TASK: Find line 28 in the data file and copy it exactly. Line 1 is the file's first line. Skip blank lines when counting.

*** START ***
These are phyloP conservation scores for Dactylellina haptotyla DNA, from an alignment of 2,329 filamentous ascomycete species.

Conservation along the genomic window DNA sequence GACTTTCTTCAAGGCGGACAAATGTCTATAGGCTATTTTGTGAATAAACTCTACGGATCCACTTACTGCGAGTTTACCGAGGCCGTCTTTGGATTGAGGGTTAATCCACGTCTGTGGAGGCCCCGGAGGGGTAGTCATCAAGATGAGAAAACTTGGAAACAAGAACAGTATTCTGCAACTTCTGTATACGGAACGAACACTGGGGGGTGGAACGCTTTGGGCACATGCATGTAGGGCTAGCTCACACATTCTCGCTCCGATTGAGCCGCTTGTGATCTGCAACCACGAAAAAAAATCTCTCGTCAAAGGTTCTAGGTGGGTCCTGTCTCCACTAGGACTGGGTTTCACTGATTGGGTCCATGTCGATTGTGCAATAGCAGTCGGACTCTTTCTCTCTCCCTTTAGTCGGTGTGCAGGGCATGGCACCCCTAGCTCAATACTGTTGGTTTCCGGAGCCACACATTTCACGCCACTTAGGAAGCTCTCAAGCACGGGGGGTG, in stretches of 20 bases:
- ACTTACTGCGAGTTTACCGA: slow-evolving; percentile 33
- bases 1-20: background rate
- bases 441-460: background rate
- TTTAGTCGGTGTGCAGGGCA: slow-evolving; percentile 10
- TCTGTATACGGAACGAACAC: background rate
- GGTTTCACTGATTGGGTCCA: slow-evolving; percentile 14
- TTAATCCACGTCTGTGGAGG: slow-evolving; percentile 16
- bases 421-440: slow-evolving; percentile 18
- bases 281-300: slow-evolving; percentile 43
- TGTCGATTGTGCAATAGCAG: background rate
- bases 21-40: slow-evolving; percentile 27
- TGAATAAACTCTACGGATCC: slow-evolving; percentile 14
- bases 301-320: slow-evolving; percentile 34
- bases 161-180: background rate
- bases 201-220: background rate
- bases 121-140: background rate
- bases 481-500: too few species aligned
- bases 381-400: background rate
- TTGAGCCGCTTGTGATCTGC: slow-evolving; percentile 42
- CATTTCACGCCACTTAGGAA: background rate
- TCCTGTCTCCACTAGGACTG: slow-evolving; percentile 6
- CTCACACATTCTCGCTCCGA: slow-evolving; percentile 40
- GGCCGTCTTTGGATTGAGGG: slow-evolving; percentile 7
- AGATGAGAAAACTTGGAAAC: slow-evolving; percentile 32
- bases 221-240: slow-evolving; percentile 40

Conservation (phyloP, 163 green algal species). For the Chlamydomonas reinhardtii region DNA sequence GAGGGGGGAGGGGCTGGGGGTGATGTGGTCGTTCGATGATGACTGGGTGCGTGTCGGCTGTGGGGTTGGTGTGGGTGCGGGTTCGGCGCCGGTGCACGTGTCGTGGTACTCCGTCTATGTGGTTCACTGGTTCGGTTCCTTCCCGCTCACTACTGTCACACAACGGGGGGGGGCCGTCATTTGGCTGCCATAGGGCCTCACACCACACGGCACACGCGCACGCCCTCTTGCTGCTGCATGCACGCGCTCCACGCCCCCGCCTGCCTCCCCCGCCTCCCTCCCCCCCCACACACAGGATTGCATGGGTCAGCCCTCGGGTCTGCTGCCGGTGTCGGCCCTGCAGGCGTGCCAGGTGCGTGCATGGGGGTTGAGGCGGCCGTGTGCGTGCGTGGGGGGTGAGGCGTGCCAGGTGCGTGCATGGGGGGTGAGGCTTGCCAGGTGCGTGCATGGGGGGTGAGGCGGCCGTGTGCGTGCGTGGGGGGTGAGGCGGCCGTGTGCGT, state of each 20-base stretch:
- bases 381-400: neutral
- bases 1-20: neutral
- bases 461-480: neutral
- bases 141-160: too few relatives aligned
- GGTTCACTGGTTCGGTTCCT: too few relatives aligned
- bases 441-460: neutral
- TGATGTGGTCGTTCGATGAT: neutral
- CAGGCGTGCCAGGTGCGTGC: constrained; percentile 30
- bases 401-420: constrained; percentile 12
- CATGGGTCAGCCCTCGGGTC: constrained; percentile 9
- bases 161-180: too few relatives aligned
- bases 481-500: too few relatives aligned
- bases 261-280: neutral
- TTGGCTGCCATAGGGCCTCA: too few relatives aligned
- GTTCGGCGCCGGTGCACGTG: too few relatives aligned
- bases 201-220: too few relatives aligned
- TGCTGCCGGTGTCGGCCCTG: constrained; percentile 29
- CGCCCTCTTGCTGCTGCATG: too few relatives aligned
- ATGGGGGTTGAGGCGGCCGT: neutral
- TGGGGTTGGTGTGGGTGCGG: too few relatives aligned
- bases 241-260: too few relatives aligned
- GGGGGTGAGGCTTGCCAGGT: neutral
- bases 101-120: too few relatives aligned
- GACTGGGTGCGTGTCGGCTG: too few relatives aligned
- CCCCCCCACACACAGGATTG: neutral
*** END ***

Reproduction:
Conservation (phyloP, 163 green algal species). For the Chlamydomonas reinhardtii region DNA sequence GAGGGGGGAGGGGCTGGGGGTGATGTGGTCGTTCGATGATGACTGGGTGCGTGTCGGCTGTGGGGTTGGTGTGGGTGCGGGTTCGGCGCCGGTGCACGTGTCGTGGTACTCCGTCTATGTGGTTCACTGGTTCGGTTCCTTCCCGCTCACTACTGTCACACAACGGGGGGGGGCCGTCATTTGGCTGCCATAGGGCCTCACACCACACGGCACACGCGCACGCCCTCTTGCTGCTGCATGCACGCGCTCCACGCCCCCGCCTGCCTCCCCCGCCTCCCTCCCCCCCCACACACAGGATTGCATGGGTCAGCCCTCGGGTCTGCTGCCGGTGTCGGCCCTGCAGGCGTGCCAGGTGCGTGCATGGGGGTTGAGGCGGCCGTGTGCGTGCGTGGGGGGTGAGGCGTGCCAGGTGCGTGCATGGGGGGTGAGGCTTGCCAGGTGCGTGCATGGGGGGTGAGGCGGCCGTGTGCGTGCGTGGGGGGTGAGGCGGCCGTGTGCGT, state of each 20-base stretch: